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Tracking new cases: Torture case returns

NOTE: From time to time, the blog will examine significant new cases as they are filed at the Supreme Court.  This post is one in that series.  Some of these cases very likely will appear later in the blog’s Petitions to Watch feature when the Court is ready to consider them.


UPDATE: The case has been docketed as 09-227.

Lawyers for four Britons who formerly were held at Guantanamo Bay returned to the Supreme Court on Monday, seeking the first ruling by the Justices on claims of torture of terrorism suspects by U.S. agents.    The new petition asked the Court to rule that the Constitution protects those held by the U.S. military or intelligence agencies from being tortured or abused, and to declare that a federal law protects them from discrimination based on their Muslim religion.  They are challenging an April ruling by the D.C. Ciruit Court, rejecting for a second time their constitutional and legal challenges. The case is Rasul, et al., v. Myers, et al. , not yet assigned a docket number.

The Circuit Court, after once ruling that detainees had no constitutional rights, avoided any new ruling on the Britons’ constitutional claism after the case had been sent back to it by the Supreme Court last December.  The Justices told the lower court to reconsider its prior decision in the wake of the Court’s 2008 ruling in Boumediene v. Bush, establishing a constitutional right for Guantanamo prisoners to challenge their captivity.

Instead, the Circuit Court panel in April responded by throwing out the case this time based on a finding of qualified immunity for former Defense Secretary Donald Rumsfeld and ten senior military officers sued in the case.  The panel said it was taking an option created by the Supreme Court in another case last January to bypass a constitutional ruling and instead focus on officials’ immunity claim.

Whatever rights detainees might have as a result of the Boumediene ruling, that ruling came four years after the Britons had been released from Guantanamo, the Circuit Court concluded.  It also renewed its earkuer ruling that the Britons could not claim religious bias under the federal Religious Freedom Restoration Act, because they were not “persons” within the Act’s meaning.

The new Circuit Court decision, the Britons claimed on Monday , was a “manifest refusal to abide by this Court’s mandate and give due effect to Boumediene on the constitutional issues raised in this case.”  The Justices, they argued, must “affirm the Court’s authority and compel an inferior court to abide by its mandate.”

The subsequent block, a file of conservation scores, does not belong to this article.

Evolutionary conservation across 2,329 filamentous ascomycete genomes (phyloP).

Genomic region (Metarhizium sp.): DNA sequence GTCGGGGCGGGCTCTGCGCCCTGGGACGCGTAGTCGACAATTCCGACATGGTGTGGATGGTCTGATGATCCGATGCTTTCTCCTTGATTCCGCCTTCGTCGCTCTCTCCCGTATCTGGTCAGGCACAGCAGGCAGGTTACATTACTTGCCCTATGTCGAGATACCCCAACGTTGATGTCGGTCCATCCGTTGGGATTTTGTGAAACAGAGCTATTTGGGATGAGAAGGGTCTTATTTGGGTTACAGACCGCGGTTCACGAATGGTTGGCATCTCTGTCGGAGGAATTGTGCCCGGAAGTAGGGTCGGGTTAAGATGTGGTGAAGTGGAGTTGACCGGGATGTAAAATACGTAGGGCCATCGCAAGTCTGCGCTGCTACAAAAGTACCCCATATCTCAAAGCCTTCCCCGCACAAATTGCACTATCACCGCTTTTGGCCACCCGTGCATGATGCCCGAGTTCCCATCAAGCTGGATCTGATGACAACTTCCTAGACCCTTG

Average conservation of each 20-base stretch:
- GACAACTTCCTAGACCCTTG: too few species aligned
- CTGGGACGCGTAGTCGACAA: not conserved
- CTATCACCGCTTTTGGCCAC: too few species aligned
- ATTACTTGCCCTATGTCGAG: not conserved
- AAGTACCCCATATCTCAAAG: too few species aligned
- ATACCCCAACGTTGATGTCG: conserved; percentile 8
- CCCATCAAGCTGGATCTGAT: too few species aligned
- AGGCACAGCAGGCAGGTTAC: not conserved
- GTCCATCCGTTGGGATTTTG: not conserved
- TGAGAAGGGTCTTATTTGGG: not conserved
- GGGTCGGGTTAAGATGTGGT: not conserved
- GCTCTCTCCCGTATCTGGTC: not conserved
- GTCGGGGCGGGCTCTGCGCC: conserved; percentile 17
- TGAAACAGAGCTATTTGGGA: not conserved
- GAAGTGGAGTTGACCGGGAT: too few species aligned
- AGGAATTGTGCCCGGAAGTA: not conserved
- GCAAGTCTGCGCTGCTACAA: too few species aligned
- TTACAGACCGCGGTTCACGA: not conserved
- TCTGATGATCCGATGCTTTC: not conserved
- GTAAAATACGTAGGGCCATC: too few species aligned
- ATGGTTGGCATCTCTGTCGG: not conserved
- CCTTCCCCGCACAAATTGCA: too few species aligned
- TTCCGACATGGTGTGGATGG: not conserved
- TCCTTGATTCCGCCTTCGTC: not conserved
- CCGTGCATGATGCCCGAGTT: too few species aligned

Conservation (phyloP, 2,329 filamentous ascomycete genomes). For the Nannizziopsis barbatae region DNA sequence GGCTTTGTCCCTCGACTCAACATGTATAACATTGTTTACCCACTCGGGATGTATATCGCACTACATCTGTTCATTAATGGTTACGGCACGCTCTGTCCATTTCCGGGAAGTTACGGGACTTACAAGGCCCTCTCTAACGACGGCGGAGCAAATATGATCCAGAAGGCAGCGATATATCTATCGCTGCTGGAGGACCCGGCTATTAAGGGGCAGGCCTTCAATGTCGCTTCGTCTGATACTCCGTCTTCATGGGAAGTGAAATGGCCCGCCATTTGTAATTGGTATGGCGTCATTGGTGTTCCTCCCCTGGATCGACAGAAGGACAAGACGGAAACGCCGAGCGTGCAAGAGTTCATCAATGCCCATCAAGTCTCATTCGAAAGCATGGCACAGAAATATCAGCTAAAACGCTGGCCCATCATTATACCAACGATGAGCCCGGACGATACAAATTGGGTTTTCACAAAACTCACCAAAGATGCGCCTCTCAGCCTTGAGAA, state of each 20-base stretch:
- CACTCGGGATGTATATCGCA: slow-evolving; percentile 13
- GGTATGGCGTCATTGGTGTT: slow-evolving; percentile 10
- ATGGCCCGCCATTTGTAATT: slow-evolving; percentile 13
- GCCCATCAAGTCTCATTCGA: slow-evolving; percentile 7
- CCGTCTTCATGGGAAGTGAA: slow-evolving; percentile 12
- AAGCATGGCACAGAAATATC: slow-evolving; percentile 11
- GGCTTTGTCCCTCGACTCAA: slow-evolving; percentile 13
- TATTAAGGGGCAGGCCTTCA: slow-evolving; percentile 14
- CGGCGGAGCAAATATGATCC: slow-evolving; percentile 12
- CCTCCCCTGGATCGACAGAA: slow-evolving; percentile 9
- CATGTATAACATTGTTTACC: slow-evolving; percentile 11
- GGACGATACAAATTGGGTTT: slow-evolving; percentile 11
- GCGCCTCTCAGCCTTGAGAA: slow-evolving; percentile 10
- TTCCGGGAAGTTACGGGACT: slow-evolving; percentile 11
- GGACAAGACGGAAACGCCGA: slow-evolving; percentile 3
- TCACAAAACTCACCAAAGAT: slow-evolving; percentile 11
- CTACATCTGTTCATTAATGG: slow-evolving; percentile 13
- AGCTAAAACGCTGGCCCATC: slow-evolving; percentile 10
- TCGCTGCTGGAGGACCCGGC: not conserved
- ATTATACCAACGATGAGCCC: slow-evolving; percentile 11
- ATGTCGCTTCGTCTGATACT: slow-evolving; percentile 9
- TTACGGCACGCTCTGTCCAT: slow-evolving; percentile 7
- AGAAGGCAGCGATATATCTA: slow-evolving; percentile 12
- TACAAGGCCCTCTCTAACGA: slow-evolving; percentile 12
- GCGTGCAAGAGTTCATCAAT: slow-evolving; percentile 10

The petition, though, added that there were “even more compelling issues which demand this Court;s attention.”  Those, it said, were “whether detainees imprisoned  the United States at Guantanamo have a right to be free from abuse and humiliation in the practice of their religion, whether Guantanamo detainees have a constitutional right to be free from torture, and whether public officials who knowingly violate these rights can escape accountability for their conduct by raising the shield of qualified immunity when they cannot assert this defense in good faith.”

“Torture and religious humilation of Muslim detainees at Guantanmo stands as a uniquely shameful episode in our history,” the Britons said. “This petition enables the Court to remedy that stain on the moral authority of our nation and its laws, to overrule an obdurately insupportable exercise in statutory construction that effectively renders these [detainees], and other other detainees at Gujantnamo, non-persons, and to facilitate accountability for these terrible acts.”

The petition argued that the federal government had chosen the detention site at Guantanamo Bay “in a cynical attempt to avoid acocuntability for conduct that had long been held unconstitutional when it occureed in U.S. prisons.  But Guantanamo is not a Hobbesian enclave where [officials] could violate clear prohibitions on their conduct imposed by statute and regulations and then point to a purported constitutional void as a basis for immunity.”

The government officials sued in the case will have an opportunity to respond before the Justices act on the new appeal.  Previously, the Obama Administration had opposed the Britons’ lawsuit when the case was being considered anew by the Circuit Court following the case’s return from the Supreme Court.

By coincidence, the new torture case reached the Supreme Court on the same day that Attorney General Eric Holder, Jr., announced that he was ordering a preliminary inquiry “into whether federal laws were violated in connection with the interrogation of specific detainees at overseas locations.”  He said it was too soon to say whether there would actually be any prosecutions resulting from the probe.  His statement can be found here. It is unclear whether that investigation will cover claims of abuse at Guantanamo, as opposed to Central Intelligence Agency “black sites” in other countries.